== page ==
A joint project between The Japan Times and Hosei University in Tokyo is helping students learn reporting skills for an English-language publication.

The newspaper’s working title is the Hosei Herald. It aims to give undergraduates practical experience in journalism and a chance to strengthen their foreign-language skills.

The classes require students to discuss themes, develop story ideas and write. One of their tutors is Mutsuko Murakami, a lecturer in journalism at International Christian University and a former reporter for English-language media, including Time Inc.’s Asiaweek magazine.

The second tutor is Neil DeMaere of English Language Education Council Inc.

Several Japanese universities publish newspapers in English, but mainly for PR purposes. Students at some universities publish full English newspapers, but only as club-style after-class activities.

In Hosei University’s case, the project has a central educational purpose and is unique in having a professional journalist teach it.

“We first thought about producing an English newspaper for PR purposes. But if we think about the students, this style is better,” said Tetsuya Koshiishi, a professor in the faculty of intercultural communications at Hosei University in Chiyoda Ward. “I think such a program is rare in Japanese universities.”

The course kicked off Oct. 13. The schedule comprises 11 classes until January.

For the inaugural class, 37 students turned up. They were from a variety of academic backgrounds and years.

The tutors will oversee discussion of story ideas and will teach interviewing and writing techniques. The Japan Times will assist in editing and page layout.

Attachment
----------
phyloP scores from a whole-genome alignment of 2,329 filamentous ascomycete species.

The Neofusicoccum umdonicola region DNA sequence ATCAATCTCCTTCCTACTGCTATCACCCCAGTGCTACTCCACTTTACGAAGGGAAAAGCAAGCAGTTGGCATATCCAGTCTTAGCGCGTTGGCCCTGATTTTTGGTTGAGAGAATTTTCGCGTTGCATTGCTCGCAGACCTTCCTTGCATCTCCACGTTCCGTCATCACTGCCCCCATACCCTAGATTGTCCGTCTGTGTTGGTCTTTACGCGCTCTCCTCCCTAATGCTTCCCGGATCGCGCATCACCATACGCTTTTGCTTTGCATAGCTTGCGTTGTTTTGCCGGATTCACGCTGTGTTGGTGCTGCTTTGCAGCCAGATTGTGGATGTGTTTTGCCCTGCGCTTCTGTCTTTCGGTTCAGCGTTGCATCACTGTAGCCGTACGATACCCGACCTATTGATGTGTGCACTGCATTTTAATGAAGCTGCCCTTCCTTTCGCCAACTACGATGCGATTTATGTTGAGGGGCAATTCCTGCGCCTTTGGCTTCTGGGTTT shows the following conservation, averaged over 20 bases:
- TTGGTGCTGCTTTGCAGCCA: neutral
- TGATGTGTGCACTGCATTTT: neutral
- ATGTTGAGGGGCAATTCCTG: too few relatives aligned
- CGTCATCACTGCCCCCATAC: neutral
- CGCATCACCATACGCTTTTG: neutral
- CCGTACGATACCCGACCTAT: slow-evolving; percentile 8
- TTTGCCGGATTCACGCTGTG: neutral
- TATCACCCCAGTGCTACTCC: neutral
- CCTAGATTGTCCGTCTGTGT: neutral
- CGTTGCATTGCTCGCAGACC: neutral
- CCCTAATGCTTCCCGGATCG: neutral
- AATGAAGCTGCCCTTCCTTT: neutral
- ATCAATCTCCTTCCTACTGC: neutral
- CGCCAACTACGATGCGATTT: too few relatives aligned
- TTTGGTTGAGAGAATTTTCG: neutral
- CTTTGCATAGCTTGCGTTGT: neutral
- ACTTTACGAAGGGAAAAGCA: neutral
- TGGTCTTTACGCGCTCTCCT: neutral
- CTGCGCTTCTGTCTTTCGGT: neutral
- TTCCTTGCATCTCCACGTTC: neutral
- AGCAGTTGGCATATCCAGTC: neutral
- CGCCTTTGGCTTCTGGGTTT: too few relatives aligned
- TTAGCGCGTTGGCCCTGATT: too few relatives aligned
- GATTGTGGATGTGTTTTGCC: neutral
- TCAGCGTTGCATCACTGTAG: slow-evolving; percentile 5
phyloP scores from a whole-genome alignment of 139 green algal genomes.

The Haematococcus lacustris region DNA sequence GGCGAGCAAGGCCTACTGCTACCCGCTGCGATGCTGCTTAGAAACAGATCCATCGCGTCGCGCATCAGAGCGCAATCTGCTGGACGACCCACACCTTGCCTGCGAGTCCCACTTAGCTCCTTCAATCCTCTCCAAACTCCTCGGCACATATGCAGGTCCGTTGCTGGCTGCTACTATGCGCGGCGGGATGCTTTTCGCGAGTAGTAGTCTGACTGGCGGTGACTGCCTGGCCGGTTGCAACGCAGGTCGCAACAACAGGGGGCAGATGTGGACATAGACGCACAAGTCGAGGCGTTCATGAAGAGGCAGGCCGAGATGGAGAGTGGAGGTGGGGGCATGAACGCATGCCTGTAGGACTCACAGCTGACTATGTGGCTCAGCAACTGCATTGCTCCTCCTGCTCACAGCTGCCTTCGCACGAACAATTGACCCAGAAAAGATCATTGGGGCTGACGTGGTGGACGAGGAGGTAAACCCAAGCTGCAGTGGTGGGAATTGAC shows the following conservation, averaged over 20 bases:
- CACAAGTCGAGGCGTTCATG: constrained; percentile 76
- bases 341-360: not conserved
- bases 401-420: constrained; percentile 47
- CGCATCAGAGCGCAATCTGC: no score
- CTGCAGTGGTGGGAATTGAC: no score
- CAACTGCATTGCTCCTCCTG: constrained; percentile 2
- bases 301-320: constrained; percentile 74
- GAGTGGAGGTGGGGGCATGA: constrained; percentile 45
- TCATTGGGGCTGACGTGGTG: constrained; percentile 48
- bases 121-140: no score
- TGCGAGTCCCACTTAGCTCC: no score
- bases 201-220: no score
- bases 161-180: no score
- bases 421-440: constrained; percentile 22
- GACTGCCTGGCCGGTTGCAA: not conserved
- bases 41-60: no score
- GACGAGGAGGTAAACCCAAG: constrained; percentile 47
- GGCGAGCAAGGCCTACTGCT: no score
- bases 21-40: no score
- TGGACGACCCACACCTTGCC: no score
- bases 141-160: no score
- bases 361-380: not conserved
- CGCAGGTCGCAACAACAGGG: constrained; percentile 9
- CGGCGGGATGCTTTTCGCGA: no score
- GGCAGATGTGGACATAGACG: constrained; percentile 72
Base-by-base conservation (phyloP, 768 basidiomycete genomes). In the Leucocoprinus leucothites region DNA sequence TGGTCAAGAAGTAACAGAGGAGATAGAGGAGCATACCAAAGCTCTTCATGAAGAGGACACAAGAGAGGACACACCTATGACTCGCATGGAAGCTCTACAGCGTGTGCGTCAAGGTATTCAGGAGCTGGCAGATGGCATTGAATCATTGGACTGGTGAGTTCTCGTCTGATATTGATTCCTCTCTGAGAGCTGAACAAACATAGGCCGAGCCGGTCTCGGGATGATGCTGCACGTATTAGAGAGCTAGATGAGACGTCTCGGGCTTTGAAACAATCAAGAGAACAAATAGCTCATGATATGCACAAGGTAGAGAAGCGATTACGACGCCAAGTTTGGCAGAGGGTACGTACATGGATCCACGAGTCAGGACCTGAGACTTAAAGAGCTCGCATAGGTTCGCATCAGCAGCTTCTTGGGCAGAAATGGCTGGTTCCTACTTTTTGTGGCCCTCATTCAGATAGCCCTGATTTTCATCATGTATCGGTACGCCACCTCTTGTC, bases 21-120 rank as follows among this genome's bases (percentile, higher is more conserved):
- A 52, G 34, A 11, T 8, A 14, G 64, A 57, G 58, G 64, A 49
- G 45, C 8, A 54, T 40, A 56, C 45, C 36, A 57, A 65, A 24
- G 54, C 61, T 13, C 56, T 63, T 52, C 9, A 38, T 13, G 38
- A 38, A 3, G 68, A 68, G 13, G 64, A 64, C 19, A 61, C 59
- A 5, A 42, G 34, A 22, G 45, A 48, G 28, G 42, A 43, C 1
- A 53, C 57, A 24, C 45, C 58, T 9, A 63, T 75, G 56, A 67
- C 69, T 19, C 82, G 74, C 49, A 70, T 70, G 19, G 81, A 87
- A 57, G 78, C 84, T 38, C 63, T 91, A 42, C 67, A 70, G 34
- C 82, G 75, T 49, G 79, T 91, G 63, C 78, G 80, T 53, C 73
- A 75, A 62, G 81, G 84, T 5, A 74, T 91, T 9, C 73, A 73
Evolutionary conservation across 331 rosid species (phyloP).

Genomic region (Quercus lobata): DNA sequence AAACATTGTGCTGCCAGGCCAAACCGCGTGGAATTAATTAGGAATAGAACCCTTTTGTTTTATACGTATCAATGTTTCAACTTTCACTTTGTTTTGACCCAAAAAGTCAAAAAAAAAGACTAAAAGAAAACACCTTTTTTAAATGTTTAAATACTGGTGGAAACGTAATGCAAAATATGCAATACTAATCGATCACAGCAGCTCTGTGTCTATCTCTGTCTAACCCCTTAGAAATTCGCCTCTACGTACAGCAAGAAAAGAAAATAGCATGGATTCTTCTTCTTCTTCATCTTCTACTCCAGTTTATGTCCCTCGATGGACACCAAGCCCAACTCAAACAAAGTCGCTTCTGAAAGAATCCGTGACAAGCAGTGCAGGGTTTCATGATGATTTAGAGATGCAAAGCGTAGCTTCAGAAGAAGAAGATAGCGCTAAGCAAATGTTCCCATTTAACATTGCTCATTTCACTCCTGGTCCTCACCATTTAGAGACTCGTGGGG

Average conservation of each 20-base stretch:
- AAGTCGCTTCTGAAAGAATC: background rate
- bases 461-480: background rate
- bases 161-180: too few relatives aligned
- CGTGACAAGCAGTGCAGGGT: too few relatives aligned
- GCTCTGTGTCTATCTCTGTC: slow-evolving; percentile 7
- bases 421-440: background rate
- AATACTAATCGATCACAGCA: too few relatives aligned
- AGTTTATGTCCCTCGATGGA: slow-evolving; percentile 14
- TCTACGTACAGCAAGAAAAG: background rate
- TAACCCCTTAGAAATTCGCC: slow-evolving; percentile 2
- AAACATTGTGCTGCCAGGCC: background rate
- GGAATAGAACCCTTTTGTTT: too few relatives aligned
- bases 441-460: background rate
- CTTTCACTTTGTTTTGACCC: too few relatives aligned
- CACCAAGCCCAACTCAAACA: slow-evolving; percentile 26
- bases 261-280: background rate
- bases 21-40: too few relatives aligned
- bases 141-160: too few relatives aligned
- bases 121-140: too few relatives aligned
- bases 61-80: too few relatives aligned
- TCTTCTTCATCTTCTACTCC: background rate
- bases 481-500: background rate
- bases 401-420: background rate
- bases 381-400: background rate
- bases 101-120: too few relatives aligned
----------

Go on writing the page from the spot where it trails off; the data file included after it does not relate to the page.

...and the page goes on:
Koshiishi was pleasantly surprised with the initial turnout, as it appeared to reflect genuine interest in the subject — the course does not earn the students any official credits.

“Students tend to only think about how to get credits. But taking a detour may be very important. In a way, it is good that the course is noncredit because students who came here today came with their own interest,” he said.

Specializing not in journalism but in English linguistics, Koshiishi fixed on the idea of setting up an English-language newspaper because “writing takes a lot of thinking,” he said.

As class commenced, Koshiishi told the students he expects them to overcome three hurdles — making a story interesting to readers, writing in English and writing in a journalistic style.

The students offered various reasons for taking part.

Yoshihiro Uonomi, a sophomore majoring in international politics, said he doesn’t necessarily want to become a journalist.

“I want to understand the mindset of people who write articles for newspapers. I thought I can get the glimpse of it by becoming a writer myself,” he said.

Sophomore Yuto Sugiki wants to become a journalist. He sees the class as an opportunity to learn from a lecturer with first-hand experience.

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